Lawyer: Driver in fatal Oregon bus crash was rested

The driver of a Canadian travel company bus that crashed and killed 9 passengers in Oregon last month had slept for more than seven hours the night prior to the accident, a company attorney said Wednesday.

Attorney Mark Scheer’s comments come a day after the U.S. Department of Transportation revoked Vancouver, British Columbia-based Mi Joo Tour &Travel’s authority to provide passenger service in the United States after determining a driver was not properly rested when his bus crashed.

A Federal Motor Carrier Safety Administration investigation found that driver Haeng Kyu Hwang had been on duty for 92 hours in the eight-day stretch before the tragedy, exceeding the 70-hour federal limit.

“I can specifically say that he had seven and a half hours of sleep when they left the morning of the accident,” Scheer said.

Scheer didn’t address the federal report on Wednesday beyond saying the company had “concerns about the accuracy” of it. The attorney added that black ice was a “significant” factor in the bus losing control on an Oregon highway and bursting through a railing. Scheer said the bus had already made a stop the morning of the crash.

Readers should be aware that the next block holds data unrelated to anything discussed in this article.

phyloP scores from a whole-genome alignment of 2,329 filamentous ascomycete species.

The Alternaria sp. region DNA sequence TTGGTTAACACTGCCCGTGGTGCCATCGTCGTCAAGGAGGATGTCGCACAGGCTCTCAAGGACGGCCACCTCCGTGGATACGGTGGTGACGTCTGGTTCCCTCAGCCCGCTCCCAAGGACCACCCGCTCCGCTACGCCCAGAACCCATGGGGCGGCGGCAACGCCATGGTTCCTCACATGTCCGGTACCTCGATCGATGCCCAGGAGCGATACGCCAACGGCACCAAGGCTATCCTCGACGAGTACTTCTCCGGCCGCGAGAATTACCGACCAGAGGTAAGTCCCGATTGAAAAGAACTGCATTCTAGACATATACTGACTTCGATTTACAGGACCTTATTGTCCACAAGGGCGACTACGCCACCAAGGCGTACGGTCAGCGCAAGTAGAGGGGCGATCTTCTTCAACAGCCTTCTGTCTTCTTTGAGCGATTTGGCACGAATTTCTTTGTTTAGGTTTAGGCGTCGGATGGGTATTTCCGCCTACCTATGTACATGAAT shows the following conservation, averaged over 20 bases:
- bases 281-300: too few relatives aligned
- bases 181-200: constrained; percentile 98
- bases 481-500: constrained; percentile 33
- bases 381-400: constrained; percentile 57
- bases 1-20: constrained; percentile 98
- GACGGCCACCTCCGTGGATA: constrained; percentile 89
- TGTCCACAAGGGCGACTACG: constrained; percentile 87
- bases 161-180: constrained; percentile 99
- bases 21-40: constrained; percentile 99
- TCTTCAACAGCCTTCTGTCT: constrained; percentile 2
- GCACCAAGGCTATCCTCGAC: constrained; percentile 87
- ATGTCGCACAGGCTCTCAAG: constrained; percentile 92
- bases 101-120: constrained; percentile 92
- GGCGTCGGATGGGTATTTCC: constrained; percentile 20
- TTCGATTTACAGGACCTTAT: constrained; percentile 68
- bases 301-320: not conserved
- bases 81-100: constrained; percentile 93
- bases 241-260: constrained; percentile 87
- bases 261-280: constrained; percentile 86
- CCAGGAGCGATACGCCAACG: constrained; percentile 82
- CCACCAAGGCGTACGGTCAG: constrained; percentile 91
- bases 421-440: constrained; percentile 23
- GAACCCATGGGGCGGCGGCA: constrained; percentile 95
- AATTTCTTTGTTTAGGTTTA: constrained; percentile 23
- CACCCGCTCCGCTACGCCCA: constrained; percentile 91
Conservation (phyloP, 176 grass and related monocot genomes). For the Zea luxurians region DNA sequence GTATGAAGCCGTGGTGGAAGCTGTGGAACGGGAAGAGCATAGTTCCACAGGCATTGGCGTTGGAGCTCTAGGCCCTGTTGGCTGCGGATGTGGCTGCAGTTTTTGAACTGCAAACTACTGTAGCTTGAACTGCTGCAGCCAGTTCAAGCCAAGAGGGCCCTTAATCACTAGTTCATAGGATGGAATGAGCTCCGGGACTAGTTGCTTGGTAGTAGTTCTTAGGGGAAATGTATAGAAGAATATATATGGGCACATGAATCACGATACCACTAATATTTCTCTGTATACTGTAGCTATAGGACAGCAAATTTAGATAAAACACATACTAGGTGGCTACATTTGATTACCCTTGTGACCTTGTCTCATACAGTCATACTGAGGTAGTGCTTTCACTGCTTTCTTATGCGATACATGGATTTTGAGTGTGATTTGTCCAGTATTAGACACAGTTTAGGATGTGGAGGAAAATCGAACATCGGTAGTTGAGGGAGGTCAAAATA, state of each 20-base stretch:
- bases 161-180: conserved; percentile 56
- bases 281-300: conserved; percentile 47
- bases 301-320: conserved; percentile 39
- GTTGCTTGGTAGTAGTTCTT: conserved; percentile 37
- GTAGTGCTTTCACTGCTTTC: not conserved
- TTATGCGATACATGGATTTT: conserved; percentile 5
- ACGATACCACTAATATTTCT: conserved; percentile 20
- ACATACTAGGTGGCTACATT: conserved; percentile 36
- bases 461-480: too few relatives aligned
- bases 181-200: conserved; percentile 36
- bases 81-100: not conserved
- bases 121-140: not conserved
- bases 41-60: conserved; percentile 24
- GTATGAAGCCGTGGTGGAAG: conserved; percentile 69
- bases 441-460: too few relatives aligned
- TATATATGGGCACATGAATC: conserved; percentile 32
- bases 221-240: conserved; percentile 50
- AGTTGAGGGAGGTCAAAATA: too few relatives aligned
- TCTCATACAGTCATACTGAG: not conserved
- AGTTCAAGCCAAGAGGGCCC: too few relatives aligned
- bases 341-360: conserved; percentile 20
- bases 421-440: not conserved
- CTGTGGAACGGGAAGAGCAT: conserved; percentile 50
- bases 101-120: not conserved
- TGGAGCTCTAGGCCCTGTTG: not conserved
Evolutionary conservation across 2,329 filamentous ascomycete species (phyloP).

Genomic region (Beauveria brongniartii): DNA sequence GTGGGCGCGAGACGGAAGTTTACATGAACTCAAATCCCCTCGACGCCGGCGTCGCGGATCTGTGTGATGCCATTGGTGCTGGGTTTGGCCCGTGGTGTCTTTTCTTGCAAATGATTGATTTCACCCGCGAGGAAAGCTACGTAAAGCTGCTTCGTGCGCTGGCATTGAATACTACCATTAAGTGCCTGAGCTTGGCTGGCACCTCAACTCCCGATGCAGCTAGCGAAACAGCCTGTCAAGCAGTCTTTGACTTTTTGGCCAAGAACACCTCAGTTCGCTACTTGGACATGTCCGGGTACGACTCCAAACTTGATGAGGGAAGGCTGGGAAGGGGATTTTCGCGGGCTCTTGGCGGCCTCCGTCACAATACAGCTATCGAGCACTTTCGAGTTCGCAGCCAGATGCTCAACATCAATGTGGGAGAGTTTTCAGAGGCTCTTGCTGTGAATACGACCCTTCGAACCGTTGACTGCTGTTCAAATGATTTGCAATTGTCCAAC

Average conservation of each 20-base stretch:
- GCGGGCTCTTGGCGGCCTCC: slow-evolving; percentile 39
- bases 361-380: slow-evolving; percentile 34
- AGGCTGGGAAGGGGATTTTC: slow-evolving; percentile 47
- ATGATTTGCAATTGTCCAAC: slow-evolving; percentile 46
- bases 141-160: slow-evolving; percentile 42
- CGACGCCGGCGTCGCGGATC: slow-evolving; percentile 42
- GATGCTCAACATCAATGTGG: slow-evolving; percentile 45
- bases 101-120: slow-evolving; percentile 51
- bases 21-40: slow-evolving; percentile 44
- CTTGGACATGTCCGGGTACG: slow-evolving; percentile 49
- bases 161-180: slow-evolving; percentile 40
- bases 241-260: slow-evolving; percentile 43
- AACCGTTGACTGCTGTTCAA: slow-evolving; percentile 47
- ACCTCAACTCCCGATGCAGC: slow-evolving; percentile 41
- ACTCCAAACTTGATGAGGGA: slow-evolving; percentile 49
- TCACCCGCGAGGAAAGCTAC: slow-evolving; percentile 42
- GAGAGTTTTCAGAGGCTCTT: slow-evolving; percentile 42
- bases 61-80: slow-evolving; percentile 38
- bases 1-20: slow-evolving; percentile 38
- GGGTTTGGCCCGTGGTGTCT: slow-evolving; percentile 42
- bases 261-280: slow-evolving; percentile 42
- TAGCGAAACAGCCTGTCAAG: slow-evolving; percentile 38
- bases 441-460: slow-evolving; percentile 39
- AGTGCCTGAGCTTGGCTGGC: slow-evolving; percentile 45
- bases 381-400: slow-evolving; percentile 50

Thirty-eight people were injured. Most of the passengers in the bus heading to Boise, Idaho, were Korean.

Scheer said the driver was seriously injured in the crash, but has been cooperating with investigators. The driver is back in Vancouver.

“Mr. Hwang is a licensed driver. Mr. Hwang had previously worked as a school bus driver and truck driver with no accidents,” Scheer said. “He was in good health and he doesn’t use alcohol or tobacco.”

Scheer said Mi Joo Tour &Travel has no history of passenger injuries and continues to cooperate with authorities and has set up a helpline for passengers and their family members, including interpretation help.

The Oregon State Police and National Transportation Safety Board have yet to say what caused the Dec. 30 crash on Interstate 84 east of Pendleton.

The crash, Oregon’s deadliest since 1971, occurred near a spot called Deadman Pass, at the top of a steep, seven-mile descent from the Blue Mountains. A truck had applied sand to the icy road a few hours before the crash and was behind the bus making another run when the vehicle driven by Hwang plowed through a guardrail and 200 feet down an embankment.

On Tuesday, federal authorities also said the company’s authority to operate had been suspended for two months early last year because the firm didn’t pay a fine for failing to meet U.S. requirements for drug and alcohol testing.

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